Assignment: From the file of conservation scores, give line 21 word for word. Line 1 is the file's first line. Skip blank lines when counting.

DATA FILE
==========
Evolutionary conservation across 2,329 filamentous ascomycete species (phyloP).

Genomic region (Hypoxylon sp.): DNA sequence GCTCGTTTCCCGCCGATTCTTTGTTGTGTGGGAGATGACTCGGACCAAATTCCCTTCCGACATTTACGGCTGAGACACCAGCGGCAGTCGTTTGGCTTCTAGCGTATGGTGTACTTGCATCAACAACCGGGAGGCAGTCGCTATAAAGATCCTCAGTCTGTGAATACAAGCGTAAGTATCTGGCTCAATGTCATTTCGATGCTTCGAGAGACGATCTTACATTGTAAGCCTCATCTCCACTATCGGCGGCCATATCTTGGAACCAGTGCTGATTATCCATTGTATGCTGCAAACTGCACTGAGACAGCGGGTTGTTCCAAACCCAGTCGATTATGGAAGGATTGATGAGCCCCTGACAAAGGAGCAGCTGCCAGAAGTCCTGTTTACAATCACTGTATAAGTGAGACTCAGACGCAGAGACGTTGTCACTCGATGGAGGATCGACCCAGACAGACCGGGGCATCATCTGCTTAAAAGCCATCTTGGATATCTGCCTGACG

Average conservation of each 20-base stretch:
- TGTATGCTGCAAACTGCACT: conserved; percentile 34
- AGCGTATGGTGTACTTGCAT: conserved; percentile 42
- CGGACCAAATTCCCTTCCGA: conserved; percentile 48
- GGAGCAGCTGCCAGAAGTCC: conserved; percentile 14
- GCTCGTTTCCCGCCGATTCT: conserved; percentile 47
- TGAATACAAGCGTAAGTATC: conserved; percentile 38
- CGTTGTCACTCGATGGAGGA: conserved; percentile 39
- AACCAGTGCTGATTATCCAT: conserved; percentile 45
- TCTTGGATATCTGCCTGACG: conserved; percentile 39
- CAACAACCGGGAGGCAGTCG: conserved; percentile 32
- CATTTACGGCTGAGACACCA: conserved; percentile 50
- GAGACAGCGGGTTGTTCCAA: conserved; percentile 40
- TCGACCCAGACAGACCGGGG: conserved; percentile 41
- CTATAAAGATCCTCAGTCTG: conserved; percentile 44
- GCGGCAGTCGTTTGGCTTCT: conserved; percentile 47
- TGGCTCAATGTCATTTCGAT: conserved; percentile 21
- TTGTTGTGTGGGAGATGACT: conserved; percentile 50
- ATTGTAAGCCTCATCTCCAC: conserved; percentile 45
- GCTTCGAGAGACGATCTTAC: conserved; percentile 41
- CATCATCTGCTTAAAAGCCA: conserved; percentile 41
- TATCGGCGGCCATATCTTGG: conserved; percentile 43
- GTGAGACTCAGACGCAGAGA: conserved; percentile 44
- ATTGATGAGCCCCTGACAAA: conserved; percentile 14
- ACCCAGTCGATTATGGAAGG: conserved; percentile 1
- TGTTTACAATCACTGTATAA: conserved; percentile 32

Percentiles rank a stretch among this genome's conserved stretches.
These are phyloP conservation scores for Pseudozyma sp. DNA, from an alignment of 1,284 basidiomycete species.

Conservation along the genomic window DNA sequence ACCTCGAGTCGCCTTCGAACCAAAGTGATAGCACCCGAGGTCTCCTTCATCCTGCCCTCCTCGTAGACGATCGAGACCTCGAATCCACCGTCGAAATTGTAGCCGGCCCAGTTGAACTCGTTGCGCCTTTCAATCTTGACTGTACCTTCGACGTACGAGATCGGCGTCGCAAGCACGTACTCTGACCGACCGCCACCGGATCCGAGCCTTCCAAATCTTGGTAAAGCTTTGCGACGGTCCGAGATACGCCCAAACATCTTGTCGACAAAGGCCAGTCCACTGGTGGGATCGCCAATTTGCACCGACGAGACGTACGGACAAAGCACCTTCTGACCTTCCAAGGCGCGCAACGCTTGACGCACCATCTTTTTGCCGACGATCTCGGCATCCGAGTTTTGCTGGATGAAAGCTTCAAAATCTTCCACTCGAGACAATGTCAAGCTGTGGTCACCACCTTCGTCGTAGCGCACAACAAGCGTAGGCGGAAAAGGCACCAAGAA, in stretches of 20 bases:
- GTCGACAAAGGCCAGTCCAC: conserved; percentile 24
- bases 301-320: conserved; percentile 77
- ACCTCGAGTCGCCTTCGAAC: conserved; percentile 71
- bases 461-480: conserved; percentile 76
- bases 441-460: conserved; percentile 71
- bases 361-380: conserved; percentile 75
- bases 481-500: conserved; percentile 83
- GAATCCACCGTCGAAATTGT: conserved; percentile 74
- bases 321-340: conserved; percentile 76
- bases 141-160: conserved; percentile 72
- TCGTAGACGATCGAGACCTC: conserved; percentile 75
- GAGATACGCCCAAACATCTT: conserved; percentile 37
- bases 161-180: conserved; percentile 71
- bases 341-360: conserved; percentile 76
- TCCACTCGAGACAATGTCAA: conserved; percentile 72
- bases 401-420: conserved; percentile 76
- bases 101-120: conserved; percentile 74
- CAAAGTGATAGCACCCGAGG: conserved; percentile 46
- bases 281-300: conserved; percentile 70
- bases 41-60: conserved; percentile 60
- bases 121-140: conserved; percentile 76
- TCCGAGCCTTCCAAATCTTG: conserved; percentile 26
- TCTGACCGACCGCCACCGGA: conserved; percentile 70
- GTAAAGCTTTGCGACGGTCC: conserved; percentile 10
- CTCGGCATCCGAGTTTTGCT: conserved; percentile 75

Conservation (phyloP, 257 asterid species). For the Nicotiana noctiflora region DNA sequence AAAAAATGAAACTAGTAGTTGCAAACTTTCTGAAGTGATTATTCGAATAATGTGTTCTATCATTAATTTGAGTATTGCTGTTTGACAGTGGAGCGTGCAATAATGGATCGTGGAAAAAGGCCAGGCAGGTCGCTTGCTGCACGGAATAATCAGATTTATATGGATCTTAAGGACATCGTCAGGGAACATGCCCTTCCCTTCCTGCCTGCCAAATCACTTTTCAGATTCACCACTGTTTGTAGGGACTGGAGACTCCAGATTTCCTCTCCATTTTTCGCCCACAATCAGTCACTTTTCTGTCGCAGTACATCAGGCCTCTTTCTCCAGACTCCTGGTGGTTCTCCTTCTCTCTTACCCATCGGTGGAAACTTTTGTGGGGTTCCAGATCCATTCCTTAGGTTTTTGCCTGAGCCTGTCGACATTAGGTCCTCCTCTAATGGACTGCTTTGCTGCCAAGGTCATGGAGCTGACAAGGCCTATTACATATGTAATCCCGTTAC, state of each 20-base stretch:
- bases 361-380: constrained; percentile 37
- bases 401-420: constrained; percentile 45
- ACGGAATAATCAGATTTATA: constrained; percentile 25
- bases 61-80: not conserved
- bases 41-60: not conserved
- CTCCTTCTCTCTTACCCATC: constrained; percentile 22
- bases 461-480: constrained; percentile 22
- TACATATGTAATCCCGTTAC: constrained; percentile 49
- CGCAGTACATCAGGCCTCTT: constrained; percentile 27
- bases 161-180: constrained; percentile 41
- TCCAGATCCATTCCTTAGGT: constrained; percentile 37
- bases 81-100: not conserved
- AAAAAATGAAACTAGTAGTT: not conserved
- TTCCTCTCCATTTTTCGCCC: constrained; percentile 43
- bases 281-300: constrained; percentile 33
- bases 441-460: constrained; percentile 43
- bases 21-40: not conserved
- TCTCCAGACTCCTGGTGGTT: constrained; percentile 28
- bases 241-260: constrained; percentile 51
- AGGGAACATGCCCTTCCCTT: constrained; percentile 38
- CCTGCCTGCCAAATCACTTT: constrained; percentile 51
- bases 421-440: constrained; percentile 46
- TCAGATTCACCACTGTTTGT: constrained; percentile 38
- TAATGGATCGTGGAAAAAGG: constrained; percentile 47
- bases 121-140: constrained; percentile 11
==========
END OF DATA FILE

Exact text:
- ATTGTAAGCCTCATCTCCAC: conserved; percentile 45